Thursday, 22 December 2011

ECB Loans, Three-Card Tricks and the Dangers of Relative Non-Autonomy.

Chris Dillow claims one feature of the crisis of the Eurozone is that 'the markets' have given up on politicians' capacity to solve problems which, in principle, he claims are soluble (his own range of possible solutions are presented in shorthand here). I'm not so sure - not because I have any greater respect for the key politicians involved in all this, but because I'm increasingly beginning to doubt the sense of counter-posing 'politicians' to 'markets'.

Alphaville has an exceptionally clear post up explaining the recent c£500bn loans the European Central Bank (ECB) has offered commercial banks in constituent countries. It is, it appears, a backdoor way of encouraging the commercial banks to use this cheap money to buy up Italian and other sovereign bonds to thus avoid the need for a more obviously 'political' bailout by Germany and the 'hard Euro countries' of Northern Europe. Interfluidity explains in somewhat more graphic detail the purpose behind this:

"..if European states become dependent on bank finance, they become dependent on ECB finance. The ECB would have the power to manufacture fiscal crises for a misbehaving state at will, and with marvelous deniability. Laundered through banks and then through capital markets, ECB actions would be attributed to nameless bond vigilantes rather than unelected technocrats. ECB haircuts would very quickly be self-justifying, and disentangling cause from effect would be nearly impossible as officials might privately telegraph changes before anything is put in writing. Control would be hidden as a market outcome, a fact of nature."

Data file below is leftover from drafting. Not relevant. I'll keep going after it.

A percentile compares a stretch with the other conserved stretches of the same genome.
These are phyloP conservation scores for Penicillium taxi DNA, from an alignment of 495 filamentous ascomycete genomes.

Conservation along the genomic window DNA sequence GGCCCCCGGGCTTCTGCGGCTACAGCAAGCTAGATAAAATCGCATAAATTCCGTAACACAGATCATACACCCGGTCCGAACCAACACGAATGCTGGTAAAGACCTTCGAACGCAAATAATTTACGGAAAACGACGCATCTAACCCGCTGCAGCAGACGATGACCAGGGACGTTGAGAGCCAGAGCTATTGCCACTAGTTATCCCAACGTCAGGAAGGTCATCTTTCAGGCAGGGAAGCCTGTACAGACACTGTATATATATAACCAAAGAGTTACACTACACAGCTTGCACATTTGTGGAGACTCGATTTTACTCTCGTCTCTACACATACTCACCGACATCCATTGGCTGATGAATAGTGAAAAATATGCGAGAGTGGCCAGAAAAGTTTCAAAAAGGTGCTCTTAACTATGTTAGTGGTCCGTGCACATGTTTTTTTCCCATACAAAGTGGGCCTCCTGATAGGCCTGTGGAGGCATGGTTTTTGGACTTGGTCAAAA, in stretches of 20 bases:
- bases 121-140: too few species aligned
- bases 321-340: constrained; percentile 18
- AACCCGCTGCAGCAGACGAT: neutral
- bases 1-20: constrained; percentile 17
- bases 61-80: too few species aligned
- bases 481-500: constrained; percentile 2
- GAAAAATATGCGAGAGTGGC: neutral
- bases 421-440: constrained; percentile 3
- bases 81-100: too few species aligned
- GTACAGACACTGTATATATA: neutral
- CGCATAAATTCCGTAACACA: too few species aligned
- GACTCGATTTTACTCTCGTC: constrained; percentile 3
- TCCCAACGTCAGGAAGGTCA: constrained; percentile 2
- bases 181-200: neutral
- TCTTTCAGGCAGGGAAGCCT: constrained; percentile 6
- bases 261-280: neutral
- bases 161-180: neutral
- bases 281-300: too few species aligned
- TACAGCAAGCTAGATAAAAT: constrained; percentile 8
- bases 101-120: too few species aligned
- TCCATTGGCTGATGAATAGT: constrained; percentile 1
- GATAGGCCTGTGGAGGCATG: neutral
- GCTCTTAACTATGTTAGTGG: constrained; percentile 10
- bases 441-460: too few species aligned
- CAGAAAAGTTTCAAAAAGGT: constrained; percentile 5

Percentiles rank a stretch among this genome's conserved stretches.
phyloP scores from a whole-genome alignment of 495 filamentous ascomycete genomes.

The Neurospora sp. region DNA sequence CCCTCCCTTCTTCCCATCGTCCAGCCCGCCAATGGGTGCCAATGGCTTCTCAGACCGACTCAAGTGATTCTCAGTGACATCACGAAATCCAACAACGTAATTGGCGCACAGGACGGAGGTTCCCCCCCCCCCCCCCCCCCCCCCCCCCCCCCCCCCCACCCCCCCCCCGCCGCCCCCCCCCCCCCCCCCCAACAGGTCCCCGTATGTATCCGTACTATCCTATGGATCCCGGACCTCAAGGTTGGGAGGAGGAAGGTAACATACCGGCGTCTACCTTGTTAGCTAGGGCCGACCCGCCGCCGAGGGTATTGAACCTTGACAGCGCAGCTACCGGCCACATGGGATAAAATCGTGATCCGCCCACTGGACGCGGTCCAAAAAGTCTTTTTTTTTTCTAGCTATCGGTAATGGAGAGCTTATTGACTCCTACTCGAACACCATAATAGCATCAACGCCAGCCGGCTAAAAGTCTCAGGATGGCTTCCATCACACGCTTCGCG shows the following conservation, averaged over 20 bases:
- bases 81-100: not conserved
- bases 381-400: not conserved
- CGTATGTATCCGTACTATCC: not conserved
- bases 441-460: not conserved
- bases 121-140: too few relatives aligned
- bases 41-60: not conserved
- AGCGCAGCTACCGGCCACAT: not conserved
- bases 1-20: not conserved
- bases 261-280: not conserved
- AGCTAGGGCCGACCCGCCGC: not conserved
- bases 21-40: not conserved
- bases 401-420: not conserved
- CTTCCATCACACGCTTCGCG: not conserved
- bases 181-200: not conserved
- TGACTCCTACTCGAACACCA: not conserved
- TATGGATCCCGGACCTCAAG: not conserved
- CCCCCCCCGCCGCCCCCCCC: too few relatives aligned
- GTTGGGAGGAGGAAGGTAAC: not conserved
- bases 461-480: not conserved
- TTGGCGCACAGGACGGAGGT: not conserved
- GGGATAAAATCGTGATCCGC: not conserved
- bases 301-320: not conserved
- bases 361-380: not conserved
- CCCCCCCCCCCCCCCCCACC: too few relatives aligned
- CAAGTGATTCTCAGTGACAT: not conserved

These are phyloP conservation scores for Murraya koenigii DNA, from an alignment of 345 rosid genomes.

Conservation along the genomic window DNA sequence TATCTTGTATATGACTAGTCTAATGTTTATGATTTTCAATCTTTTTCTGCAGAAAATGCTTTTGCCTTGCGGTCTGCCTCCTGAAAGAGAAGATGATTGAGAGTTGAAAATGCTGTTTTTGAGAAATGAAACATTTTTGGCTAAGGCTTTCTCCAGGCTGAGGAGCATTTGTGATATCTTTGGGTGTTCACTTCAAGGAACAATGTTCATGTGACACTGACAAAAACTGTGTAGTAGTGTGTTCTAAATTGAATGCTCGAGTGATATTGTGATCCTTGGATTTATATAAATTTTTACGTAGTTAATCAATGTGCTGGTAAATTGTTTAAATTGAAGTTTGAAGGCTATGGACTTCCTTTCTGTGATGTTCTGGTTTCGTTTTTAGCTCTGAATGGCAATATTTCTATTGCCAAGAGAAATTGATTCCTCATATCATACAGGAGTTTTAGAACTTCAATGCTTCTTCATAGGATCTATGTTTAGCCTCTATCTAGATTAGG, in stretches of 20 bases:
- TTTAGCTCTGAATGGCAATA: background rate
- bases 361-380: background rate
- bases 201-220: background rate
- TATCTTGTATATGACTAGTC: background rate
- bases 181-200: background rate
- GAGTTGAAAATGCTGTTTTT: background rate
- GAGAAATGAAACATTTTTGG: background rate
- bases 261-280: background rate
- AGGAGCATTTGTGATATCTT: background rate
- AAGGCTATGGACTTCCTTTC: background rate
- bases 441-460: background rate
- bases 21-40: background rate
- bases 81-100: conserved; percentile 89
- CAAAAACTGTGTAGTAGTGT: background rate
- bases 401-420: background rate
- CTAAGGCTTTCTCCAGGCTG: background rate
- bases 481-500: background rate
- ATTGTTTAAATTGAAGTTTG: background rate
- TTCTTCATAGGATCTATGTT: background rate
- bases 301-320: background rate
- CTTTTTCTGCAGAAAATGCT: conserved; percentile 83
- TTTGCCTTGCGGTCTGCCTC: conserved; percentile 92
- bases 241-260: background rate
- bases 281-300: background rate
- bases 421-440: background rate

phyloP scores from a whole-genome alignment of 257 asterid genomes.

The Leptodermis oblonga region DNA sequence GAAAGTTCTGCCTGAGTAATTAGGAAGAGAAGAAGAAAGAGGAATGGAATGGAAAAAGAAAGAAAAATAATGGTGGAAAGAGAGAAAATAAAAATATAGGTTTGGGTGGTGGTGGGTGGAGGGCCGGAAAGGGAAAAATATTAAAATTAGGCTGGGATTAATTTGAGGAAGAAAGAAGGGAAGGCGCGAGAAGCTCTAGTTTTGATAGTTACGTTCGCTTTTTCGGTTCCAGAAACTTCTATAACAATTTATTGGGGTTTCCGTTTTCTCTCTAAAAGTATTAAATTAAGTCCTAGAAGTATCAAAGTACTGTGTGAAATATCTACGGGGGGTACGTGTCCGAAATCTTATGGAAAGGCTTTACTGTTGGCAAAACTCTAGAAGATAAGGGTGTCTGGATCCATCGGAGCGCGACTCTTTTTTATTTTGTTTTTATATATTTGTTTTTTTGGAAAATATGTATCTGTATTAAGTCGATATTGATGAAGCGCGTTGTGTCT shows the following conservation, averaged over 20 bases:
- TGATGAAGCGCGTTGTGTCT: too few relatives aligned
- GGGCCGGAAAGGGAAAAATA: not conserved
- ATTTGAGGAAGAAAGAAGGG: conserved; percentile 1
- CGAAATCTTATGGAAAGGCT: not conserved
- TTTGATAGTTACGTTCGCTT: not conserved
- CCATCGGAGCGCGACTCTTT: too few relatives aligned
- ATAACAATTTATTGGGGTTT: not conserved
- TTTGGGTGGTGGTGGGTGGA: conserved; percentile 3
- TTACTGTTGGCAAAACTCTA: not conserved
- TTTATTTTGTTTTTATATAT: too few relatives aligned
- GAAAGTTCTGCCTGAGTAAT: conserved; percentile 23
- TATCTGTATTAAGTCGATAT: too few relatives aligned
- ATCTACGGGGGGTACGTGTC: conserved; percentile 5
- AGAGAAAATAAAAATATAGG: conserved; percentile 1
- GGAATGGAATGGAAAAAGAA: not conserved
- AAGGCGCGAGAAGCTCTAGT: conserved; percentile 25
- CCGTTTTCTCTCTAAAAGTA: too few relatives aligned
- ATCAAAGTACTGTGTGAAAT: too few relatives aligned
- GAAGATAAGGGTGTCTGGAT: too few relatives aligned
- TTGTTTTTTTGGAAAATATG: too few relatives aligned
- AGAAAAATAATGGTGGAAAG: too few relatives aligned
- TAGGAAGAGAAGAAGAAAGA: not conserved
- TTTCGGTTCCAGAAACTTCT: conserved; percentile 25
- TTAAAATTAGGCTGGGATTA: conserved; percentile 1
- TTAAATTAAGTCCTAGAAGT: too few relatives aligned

What this is, then, is a manoeuvre - a means of disguising political relationships between states* and classes as a relationship that is somehow 'neutral', technocractic and market driven. The major beneficiaries of this, it seems to me, are precisely those politicians who wish to disguise these relationships from their own electorates. It is another turn towards a declining relative autonomy of the state, to use a very old fashioned term, and a towards a closer melding together of big capital and formal state and quasi-state structures. 

There are dangers here for our leaders, systemic dangers. It's putting an awful lot of eggs in one basket. If the possibility of inflicting losses on 'sovereigns' is ever evaded - that, is if it proves politically impossible to impose the 'necessary' levels of cuts and tax rises on the population - not only countries but also the European wide banking system might go belly up. & setting up a relationship which is explicitly designed to counter-pose 'democracy' to 'the market' might not, in the medium run, prove a very sensible move for those folk currently running the system.

*Yes, I know the ECB isn't a 'state' - but it is surely the kernel of one, a future Europe of 'ever closer union' if you're an optimist, or simply the Greater Franco-German Co-prosperity Sphere if you're not.